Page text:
To The Moon
"To the Moon is a game you must play. Those four hours pack a real punch, inviting you to consider just how a single event can change your destiny. For now, you should take control of your own destiny and play To the Moon. You'll be glad you did." - Gamespot.com
"The convincing banter between the two doctors, the tale of John's carer and her relationship with her children, the stories of friends and families and how they intersect along the passage of life... To the Moon takes the details of human life in its stride, and delivers them with a breezy effortlessness." - Eurogamer.net
Dr. Eva Rosalene and Dr. Neil Watts have rather peculiar jobs:
They give people another chance to live. Literally.
There exists a technology that allows doctors to weave artificial memories, such that a patient can request attempts to alter their mind, and wake up with memories of things that didn't actually happen.
However, since these new memories are permanent, the conflict between them and the existing authentic memories clash in such a way that it ceases the person's ability to properly function.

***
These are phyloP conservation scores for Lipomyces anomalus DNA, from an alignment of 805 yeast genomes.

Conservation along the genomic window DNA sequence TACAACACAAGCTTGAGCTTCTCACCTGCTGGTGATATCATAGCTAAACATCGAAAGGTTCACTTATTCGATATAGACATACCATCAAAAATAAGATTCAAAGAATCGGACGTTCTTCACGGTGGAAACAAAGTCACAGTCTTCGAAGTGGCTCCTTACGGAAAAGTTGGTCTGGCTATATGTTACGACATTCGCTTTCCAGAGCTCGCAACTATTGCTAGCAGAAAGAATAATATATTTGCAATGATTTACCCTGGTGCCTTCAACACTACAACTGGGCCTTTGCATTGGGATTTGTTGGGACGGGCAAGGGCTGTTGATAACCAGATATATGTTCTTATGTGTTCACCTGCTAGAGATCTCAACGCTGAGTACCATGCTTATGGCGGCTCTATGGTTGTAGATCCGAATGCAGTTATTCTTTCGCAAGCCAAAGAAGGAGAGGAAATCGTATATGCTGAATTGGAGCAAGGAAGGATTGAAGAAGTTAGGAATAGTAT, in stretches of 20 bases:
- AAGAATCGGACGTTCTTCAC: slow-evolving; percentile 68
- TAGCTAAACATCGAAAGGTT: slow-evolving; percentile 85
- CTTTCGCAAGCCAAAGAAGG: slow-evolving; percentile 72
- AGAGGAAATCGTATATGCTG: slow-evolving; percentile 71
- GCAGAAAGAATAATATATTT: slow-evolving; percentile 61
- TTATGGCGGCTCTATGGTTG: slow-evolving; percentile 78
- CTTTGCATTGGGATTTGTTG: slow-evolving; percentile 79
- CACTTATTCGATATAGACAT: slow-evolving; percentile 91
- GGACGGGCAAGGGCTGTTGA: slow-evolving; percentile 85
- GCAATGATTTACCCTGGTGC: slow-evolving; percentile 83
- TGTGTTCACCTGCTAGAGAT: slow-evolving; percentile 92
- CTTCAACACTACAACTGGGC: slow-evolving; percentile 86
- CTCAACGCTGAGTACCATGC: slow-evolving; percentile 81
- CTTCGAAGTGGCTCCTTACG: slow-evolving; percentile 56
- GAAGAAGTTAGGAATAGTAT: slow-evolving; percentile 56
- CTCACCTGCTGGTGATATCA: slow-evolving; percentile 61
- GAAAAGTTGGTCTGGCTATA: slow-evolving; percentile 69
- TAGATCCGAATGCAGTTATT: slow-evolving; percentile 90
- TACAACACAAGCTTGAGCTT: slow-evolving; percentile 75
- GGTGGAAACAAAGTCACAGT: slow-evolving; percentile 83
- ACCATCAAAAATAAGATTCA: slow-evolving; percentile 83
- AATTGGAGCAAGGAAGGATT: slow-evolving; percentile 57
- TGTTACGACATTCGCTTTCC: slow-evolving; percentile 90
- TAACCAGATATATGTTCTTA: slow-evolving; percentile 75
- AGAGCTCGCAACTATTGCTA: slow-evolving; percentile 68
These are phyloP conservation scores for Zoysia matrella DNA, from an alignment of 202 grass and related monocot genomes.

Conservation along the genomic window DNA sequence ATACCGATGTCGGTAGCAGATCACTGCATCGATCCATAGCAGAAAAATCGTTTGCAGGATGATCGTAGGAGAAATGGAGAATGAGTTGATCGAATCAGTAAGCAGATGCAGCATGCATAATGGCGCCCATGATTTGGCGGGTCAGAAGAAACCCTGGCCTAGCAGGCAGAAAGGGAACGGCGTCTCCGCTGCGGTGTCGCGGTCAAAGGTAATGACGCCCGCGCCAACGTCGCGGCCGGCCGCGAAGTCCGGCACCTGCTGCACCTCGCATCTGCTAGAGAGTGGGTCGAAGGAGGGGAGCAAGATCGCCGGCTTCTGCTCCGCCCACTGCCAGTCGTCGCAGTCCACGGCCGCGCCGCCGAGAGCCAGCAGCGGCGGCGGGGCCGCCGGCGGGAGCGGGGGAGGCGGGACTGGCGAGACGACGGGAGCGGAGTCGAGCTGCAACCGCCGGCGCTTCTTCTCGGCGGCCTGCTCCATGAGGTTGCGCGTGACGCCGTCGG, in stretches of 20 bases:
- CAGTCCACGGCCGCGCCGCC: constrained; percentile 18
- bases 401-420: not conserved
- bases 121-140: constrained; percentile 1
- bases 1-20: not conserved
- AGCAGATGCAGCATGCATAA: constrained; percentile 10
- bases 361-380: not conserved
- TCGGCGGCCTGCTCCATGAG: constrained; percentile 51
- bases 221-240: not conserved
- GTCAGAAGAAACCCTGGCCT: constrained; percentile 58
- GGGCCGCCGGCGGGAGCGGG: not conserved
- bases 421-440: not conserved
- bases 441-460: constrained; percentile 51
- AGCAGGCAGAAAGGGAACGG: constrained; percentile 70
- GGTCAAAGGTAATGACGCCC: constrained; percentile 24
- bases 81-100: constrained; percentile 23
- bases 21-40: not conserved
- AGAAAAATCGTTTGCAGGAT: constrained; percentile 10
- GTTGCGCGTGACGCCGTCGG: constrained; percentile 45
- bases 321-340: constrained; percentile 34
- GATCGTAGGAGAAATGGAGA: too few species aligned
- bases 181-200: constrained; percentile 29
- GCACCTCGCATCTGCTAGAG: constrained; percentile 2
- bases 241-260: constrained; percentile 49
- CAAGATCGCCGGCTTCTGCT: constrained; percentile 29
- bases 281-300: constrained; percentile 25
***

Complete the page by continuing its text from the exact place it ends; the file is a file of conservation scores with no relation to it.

Thus, the operation is only done to people on their deathbeds, to fulfill what they wish they had done with their lives. . . but didn't.
The technology requires the doctors to step into the memories of the patient, which are reconstructed as interactive scenes. The doctors then gradually traverse backwards through memories of the patient's life until they reach childhood -- at which point, the wish of the patient in present time would be transferred over.
Along with the doctors' influence, the patient (as a child) could then lead an entire different life inside their head, working toward and fulfilling their dying wish themselves.
And if all goes well, they would wake up, having lived the dream life they never had, and embrace a brief moment of blissful fulfillment.
Shortly after, they'd draw their last breath.
This particular story follows Dr. Rosalene and Dr. Watts' attempt to fulfill the dream of the dying elderly man, Johnny. In their mission to do so, they traverse backwards through the man’s memories, unfolding his curious life story before their eyes.
With each step back in time, a new fragment of Johnny's past is revealed. And as the two doctors piece together the puzzled events that spanned a life time, they seek to find out just why the frail old man chose his dying wish to be what it is.
And Johnny's last wish is, of course. . . to go to the moon.
prototype of indie videogames point and clickicnivadodranoel | Feb. 10, 2014 | See all icnivadodranoel's reviews »
There is a touch of magic that accompanies the story, something that is hard to find.
Glaring example that ideas, good ones, those originals always win versus big budgets of large Software House
Really nice music ... so many quotes and type of the characters.